Words and Photos courtesy of Bleeding Cool’s Mike Sangregorio:
On Saturday afternoon at San Diego Comic-Con DC closed out a string of panels with a discussion of what should be considered essential reading for those fans who discovered its characters through other mediums, such as television and movies. It was moderated by Mike Avita, host of Behind the Panel, and included creators Alisa Kwitney, Marv Wolfman, Paul Levitz, and Nicola Scott.
All in attendance agree that they want to suggest the comics which are “classics, the ones that will make new fans into lifelong fans.”
Kwitney was the author of the Zatanna-centered title Mystik U. She begins by reminiscing about having worked with legendary editor Karen Berger earlier in her career.
Wolfman lists a few of his accomplishments “for this company,” including the New Teen Titans. Avita adds that his work is an Essentials list all on its own, but Wolfman recommends the first collection of his most recent Raven series. It was written to be free of too much continuity and to be given to a fan who came to the character from the various shows.
Levitz added that “if [Wolfman] didn’t write it, I probably did.” He listed his most well-known credit as being his three different runs on the Legion of Super-Heroes. When pressed to help new fans come to the Legion, a property known for complex mythology and high number of characters, Levitz recommended reading his second run, which includes the celebrated “Great Darkness” story. This is not only the work he is most proud of but offers a good introduction in the form of an Annual he wrote specifically with this in mind. He remembers that this was the first Annual DC printed.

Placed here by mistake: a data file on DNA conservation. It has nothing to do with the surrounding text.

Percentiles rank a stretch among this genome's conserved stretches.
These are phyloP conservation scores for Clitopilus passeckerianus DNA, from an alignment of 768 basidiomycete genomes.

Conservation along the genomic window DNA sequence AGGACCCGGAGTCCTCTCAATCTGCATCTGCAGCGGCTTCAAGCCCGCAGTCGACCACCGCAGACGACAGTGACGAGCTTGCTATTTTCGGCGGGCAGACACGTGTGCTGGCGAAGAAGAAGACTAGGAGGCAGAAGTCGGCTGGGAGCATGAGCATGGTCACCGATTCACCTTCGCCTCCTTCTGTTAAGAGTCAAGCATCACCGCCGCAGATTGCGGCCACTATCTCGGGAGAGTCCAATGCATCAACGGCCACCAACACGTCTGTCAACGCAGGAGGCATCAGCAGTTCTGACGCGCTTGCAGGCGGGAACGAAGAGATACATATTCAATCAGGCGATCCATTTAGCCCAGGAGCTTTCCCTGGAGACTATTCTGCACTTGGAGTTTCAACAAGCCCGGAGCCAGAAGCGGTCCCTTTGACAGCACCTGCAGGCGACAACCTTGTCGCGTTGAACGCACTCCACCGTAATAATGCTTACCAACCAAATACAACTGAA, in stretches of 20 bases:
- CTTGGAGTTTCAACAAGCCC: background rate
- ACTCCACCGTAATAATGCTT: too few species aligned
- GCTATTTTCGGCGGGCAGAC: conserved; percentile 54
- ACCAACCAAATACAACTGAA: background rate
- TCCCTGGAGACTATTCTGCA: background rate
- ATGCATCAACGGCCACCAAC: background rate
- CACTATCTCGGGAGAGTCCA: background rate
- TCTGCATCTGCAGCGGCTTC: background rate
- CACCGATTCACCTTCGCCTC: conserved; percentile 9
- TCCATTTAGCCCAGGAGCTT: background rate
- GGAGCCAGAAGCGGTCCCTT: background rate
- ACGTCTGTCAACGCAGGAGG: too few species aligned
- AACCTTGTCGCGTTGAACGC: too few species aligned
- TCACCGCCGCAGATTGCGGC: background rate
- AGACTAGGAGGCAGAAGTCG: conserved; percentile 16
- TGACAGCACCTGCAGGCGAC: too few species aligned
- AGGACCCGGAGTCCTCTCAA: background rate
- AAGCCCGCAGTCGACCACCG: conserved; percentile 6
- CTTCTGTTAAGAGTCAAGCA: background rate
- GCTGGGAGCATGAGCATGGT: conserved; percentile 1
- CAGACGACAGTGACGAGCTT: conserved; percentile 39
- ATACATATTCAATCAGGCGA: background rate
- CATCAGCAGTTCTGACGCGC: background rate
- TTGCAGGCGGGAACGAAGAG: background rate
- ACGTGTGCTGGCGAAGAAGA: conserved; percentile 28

Levitz said that it is important to match the comic to the fan:
“Not all comics are for all fans. If a fan comes to comics from the Watchmen film then you probably should not begin them on the original Black Lightning comics, as those are filled with references from 40 years ago.”
“Not every Batman issue, or story, is necessarily going to be for you. There are 80 years of stories, and I guarantee that something in there will appeal to you. […] Each adaption of Batman is as different from one another, as each is from the source material. That the person who enjoyed the [Christopher] Nolan movies will not necessarily enjoy the same comics as someone who enjoyed the black-and-white serials.”
Levitz said that Christian Bale used to take a copy of Batman: The Long Halloween into his trailer to review how he would pose in the next scene, based on Tim Sale’s art. Levitz added that it was very important to update characters periodically for new audiences. He finds that the way he writes comics has changed. Decades ago he would have to pick and choose what information he referred to because if he did not have enough story space to properly explain the concept but “now, in a post-Google age, everyone can instantly look up what I am talking about and that changes what I can write and how to write it.”
Scott’s first contact with comic superheroes was the Wonder Woman show, but she did not read comics until she decided to draw them. She loved the Supergirl movie starring Helen Slater, and she remembers recording it from TV onto VHS and rewatching it over and over again. She thinks that Supergirl and Wonder Woman are great introductory characters for young boys too, as at that age they are equally exciting as the male characters.